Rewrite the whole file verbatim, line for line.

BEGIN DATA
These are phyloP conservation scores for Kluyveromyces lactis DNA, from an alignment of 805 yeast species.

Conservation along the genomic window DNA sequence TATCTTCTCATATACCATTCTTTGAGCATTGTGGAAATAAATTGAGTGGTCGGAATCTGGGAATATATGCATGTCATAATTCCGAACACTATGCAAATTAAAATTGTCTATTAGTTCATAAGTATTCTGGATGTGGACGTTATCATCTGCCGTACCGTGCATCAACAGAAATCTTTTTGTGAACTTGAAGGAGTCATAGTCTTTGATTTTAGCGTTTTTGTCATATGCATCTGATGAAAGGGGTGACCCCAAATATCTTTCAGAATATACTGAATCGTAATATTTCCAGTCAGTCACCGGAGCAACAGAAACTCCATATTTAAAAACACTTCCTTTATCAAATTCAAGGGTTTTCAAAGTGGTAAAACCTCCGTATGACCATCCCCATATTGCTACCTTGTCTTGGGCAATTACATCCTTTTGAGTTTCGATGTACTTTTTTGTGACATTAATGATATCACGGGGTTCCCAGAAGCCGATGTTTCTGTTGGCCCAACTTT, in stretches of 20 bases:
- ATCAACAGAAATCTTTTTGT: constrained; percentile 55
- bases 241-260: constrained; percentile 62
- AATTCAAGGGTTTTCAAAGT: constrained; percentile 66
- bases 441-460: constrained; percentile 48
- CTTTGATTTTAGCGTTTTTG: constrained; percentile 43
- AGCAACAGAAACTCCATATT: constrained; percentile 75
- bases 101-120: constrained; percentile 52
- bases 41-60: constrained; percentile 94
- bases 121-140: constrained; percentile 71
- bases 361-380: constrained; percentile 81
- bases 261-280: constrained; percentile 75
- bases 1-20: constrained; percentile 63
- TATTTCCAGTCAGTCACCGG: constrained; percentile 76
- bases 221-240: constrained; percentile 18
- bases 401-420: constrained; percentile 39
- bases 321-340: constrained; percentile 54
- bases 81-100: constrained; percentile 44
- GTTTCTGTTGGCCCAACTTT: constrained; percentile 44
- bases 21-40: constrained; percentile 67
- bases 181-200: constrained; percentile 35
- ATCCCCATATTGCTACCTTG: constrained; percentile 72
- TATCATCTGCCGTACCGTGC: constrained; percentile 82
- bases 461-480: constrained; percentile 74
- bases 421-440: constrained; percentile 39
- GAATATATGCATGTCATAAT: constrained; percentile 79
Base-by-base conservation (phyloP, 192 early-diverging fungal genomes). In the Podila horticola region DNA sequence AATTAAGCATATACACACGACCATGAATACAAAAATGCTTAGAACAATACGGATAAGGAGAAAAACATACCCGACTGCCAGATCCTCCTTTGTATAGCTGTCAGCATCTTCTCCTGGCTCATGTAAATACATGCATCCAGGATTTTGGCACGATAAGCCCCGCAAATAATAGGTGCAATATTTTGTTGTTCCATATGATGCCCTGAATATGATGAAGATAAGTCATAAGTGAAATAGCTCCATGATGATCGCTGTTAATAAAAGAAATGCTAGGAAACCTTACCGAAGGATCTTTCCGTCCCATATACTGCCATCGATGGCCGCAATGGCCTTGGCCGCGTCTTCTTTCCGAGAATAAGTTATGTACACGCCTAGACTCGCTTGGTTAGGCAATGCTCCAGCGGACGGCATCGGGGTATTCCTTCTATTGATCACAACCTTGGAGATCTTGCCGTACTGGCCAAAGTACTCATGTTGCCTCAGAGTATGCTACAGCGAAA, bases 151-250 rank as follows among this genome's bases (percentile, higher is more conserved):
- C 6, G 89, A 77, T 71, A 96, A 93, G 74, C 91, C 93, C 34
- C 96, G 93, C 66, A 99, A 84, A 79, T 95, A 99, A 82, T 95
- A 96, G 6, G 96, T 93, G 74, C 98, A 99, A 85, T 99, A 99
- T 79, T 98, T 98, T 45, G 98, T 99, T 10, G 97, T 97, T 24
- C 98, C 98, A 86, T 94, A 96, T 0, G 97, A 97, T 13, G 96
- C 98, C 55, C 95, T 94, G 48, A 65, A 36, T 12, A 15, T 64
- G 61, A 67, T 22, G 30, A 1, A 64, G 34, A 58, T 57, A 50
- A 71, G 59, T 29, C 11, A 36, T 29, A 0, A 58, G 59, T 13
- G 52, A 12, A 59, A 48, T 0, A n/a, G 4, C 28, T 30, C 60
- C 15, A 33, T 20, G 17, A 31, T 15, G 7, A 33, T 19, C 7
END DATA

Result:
These are phyloP conservation scores for Kluyveromyces lactis DNA, from an alignment of 805 yeast species.

Conservation along the genomic window DNA sequence TATCTTCTCATATACCATTCTTTGAGCATTGTGGAAATAAATTGAGTGGTCGGAATCTGGGAATATATGCATGTCATAATTCCGAACACTATGCAAATTAAAATTGTCTATTAGTTCATAAGTATTCTGGATGTGGACGTTATCATCTGCCGTACCGTGCATCAACAGAAATCTTTTTGTGAACTTGAAGGAGTCATAGTCTTTGATTTTAGCGTTTTTGTCATATGCATCTGATGAAAGGGGTGACCCCAAATATCTTTCAGAATATACTGAATCGTAATATTTCCAGTCAGTCACCGGAGCAACAGAAACTCCATATTTAAAAACACTTCCTTTATCAAATTCAAGGGTTTTCAAAGTGGTAAAACCTCCGTATGACCATCCCCATATTGCTACCTTGTCTTGGGCAATTACATCCTTTTGAGTTTCGATGTACTTTTTTGTGACATTAATGATATCACGGGGTTCCCAGAAGCCGATGTTTCTGTTGGCCCAACTTT, in stretches of 20 bases:
- ATCAACAGAAATCTTTTTGT: constrained; percentile 55
- bases 241-260: constrained; percentile 62
- AATTCAAGGGTTTTCAAAGT: constrained; percentile 66
- bases 441-460: constrained; percentile 48
- CTTTGATTTTAGCGTTTTTG: constrained; percentile 43
- AGCAACAGAAACTCCATATT: constrained; percentile 75
- bases 101-120: constrained; percentile 52
- bases 41-60: constrained; percentile 94
- bases 121-140: constrained; percentile 71
- bases 361-380: constrained; percentile 81
- bases 261-280: constrained; percentile 75
- bases 1-20: constrained; percentile 63
- TATTTCCAGTCAGTCACCGG: constrained; percentile 76
- bases 221-240: constrained; percentile 18
- bases 401-420: constrained; percentile 39
- bases 321-340: constrained; percentile 54
- bases 81-100: constrained; percentile 44
- GTTTCTGTTGGCCCAACTTT: constrained; percentile 44
- bases 21-40: constrained; percentile 67
- bases 181-200: constrained; percentile 35
- ATCCCCATATTGCTACCTTG: constrained; percentile 72
- TATCATCTGCCGTACCGTGC: constrained; percentile 82
- bases 461-480: constrained; percentile 74
- bases 421-440: constrained; percentile 39
- GAATATATGCATGTCATAAT: constrained; percentile 79
Base-by-base conservation (phyloP, 192 early-diverging fungal genomes). In the Podila horticola region DNA sequence AATTAAGCATATACACACGACCATGAATACAAAAATGCTTAGAACAATACGGATAAGGAGAAAAACATACCCGACTGCCAGATCCTCCTTTGTATAGCTGTCAGCATCTTCTCCTGGCTCATGTAAATACATGCATCCAGGATTTTGGCACGATAAGCCCCGCAAATAATAGGTGCAATATTTTGTTGTTCCATATGATGCCCTGAATATGATGAAGATAAGTCATAAGTGAAATAGCTCCATGATGATCGCTGTTAATAAAAGAAATGCTAGGAAACCTTACCGAAGGATCTTTCCGTCCCATATACTGCCATCGATGGCCGCAATGGCCTTGGCCGCGTCTTCTTTCCGAGAATAAGTTATGTACACGCCTAGACTCGCTTGGTTAGGCAATGCTCCAGCGGACGGCATCGGGGTATTCCTTCTATTGATCACAACCTTGGAGATCTTGCCGTACTGGCCAAAGTACTCATGTTGCCTCAGAGTATGCTACAGCGAAA, bases 151-250 rank as follows among this genome's bases (percentile, higher is more conserved):
- C 6, G 89, A 77, T 71, A 96, A 93, G 74, C 91, C 93, C 34
- C 96, G 93, C 66, A 99, A 84, A 79, T 95, A 99, A 82, T 95
- A 96, G 6, G 96, T 93, G 74, C 98, A 99, A 85, T 99, A 99
- T 79, T 98, T 98, T 45, G 98, T 99, T 10, G 97, T 97, T 24
- C 98, C 98, A 86, T 94, A 96, T 0, G 97, A 97, T 13, G 96
- C 98, C 55, C 95, T 94, G 48, A 65, A 36, T 12, A 15, T 64
- G 61, A 67, T 22, G 30, A 1, A 64, G 34, A 58, T 57, A 50
- A 71, G 59, T 29, C 11, A 36, T 29, A 0, A 58, G 59, T 13
- G 52, A 12, A 59, A 48, T 0, A n/a, G 4, C 28, T 30, C 60
- C 15, A 33, T 20, G 17, A 31, T 15, G 7, A 33, T 19, C 7